Avocado Seeds: Overview
Avocados are, by far, my favorite food; in fact, I try to eat at least one avocado every day. The green, creamy fruit can pretty much go with anything. I add half an avocado to my morning smoothie and another half to my salad at dinnertime…and if I have a craving for nachos, I love making homemade guacamole!
Like most people, I used to toss the avocado seed in the garbage. But it turns out avocado seeds are not only healthy, but they have even been used in traditional medicine for centuries.
Is It Safe to Eat Avocado Seeds?
“Wait a minute,” some may say. “Aren’t fruit seeds toxic?” Well, fruit seeds from cherries, plums, and apricots contain the toxic chemical cyanide, and large quantities of these seeds can lead to vomiting, dizziness, and even death. But that is not the case with the avocado seed.
Avocado seeds contain tannins, which are mildly toxic; however, you would have to consume several before you’d notice any negative health effects. In a 2013 study published in the Scientific World Journal, researchers concluded that avocado seed extract was safe and it did not show any toxicity.
5 Health Benefits of Eating Avocado Seeds
We know avocados are loaded with folate, vitamin B, and healthy fats. But avocado seeds are nutrient-rich as well. The avocado seed is a beneficial source of bioactive phytochemicals.
It contains fatty acids, triterpenes, phytosterols, and glucosides from abscisic acid. The avocado seed also contains 70% of the avocado’s antioxidant content. The antioxidant phytochemicals in avocado seeds include proanthocyanidins and flavonols. The avocado seed is also considered one of the best sources of soluble fiber.
What are the health benefits of eating avocado seeds?
They contain antifungal, antibiotic, antimicrobial, insecticidal, larvicidal, amoebicidal, giardicidal, hypolipidemic, and antihypertensive properties. Eating avocado seeds also has other valuable health benefits.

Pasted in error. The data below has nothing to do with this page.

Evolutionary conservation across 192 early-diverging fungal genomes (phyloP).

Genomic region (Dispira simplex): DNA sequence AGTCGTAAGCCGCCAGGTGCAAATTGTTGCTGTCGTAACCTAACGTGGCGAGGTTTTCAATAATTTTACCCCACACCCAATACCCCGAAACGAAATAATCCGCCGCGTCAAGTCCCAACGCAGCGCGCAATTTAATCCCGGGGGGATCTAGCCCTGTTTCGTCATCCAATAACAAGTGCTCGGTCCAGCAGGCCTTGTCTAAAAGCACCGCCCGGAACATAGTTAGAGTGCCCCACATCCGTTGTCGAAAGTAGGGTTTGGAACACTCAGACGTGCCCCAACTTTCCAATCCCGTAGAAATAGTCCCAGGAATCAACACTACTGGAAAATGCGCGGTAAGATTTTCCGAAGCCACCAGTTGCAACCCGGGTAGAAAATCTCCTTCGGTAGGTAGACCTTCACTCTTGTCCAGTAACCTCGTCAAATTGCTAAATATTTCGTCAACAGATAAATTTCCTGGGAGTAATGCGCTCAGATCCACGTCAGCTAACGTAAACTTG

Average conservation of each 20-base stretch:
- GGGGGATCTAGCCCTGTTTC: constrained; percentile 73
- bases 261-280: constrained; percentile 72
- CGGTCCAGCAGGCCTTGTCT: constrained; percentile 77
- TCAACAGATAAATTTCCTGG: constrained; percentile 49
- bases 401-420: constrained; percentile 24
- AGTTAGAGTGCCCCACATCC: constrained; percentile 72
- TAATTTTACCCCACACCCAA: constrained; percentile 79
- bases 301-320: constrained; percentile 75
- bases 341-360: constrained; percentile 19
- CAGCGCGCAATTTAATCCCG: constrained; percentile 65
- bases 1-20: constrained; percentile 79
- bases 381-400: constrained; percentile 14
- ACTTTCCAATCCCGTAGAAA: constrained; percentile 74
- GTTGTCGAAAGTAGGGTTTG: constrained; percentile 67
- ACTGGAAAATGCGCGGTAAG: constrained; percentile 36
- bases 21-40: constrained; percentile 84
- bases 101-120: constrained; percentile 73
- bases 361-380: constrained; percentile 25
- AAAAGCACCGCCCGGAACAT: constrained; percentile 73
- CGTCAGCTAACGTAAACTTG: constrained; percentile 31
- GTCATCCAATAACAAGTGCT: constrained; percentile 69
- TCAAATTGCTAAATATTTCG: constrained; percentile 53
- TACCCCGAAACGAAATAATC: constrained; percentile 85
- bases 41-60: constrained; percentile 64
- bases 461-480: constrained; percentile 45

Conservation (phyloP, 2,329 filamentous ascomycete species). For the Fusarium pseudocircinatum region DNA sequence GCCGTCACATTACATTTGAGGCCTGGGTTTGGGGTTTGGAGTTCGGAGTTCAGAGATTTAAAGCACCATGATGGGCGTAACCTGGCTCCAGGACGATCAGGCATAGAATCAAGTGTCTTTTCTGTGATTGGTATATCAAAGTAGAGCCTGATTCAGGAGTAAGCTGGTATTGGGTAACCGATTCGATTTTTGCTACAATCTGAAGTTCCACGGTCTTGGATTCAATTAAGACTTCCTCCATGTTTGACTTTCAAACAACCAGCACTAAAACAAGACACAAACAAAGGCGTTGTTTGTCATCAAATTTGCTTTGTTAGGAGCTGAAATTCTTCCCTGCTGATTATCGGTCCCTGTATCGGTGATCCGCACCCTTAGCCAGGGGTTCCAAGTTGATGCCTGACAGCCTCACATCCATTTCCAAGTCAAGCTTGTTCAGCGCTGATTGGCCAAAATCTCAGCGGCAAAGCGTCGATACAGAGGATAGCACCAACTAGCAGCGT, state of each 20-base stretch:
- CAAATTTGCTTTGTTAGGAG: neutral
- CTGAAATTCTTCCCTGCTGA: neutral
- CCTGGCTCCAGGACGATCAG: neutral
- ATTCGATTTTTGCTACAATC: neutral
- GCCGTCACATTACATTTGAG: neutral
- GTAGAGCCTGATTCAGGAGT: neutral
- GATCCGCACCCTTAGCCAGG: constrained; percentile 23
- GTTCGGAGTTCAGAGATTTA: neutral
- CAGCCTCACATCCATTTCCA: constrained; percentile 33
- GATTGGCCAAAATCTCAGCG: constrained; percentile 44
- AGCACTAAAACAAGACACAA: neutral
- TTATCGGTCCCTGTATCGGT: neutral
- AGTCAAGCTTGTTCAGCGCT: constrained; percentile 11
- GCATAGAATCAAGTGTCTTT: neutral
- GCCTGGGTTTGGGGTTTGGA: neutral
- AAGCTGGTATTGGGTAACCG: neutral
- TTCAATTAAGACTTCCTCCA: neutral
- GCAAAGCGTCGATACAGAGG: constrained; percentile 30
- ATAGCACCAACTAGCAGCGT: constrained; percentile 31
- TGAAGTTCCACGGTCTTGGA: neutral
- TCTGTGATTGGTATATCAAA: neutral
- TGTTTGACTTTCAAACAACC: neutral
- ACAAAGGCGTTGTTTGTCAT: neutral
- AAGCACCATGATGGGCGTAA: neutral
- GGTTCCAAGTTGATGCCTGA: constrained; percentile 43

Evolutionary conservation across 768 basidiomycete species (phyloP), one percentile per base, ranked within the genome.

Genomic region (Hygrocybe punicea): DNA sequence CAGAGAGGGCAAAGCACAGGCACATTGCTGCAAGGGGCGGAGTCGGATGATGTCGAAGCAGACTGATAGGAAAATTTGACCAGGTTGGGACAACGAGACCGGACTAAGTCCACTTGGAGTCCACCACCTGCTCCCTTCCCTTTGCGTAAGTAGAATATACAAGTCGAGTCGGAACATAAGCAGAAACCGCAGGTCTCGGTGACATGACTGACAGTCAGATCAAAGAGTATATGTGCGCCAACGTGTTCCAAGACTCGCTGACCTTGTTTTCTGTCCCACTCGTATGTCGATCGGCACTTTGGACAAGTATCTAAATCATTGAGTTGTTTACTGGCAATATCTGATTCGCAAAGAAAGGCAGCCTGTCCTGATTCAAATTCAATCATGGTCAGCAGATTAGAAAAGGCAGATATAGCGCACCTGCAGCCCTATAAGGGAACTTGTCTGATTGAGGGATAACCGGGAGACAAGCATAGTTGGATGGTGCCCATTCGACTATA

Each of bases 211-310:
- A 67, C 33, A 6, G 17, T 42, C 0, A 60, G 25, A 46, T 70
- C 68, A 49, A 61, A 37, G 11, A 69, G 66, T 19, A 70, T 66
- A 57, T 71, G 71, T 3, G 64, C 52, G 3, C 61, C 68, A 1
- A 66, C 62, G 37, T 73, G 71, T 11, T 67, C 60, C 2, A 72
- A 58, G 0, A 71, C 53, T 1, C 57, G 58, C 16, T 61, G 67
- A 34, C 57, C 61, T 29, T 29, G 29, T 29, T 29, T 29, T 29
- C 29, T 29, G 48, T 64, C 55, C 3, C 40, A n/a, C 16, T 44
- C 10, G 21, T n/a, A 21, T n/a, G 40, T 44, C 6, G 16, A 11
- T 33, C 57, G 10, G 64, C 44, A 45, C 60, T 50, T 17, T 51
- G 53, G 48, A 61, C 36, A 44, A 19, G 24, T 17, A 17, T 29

1. Helps fight cancer
The avocado seed contains anti-tumor properties, especially the potent antioxidants called flavonols. In a 2013 study published in the journal Pharmaceutical Biology, researchers from the University of Antioquia in Medellin, Colombia found that extract from avocado fruit and seeds caused leukemia cells to self-destruct.
In a more recent study published in the peer-reviewed journal Cancer Research, researchers discovered that a compound found in avocado seed extract called avocatin B was effective against acute myeloid leukemia cells. In total, study researchers tested 800 natural health products against the human acute myeloid leukemia cells.
2. Benefits heart disease patients
In a 2012 study published in the journal Plant Foods for Human Nutrition, avocado seed flour reduced the total cholesterol and LDL (low-density lipoprotein) cholesterol levels in mice. Researchers also suggested that avocado seeds could offer protection against arterial plaque formation.
The dietary fiber found in avocado seeds is linked with lower cholesterol. The fiber will bind to the cholesterol in the intestinal tract and prevent it from being absorbed. Other research shows that avocado seeds can help improve high cholesterol and hypertension. It can also help fight inflammation and diabetes.
3. Digestive benefits
Eating avocado seeds can also help with digestion. South Americans once used avocado seeds for treating gastric ulcers, severe diarrhea (dysentery), acute diarrhea, and other digestive problems. The antioxidants and fiber found in the avocado seed are beneficial for digestion.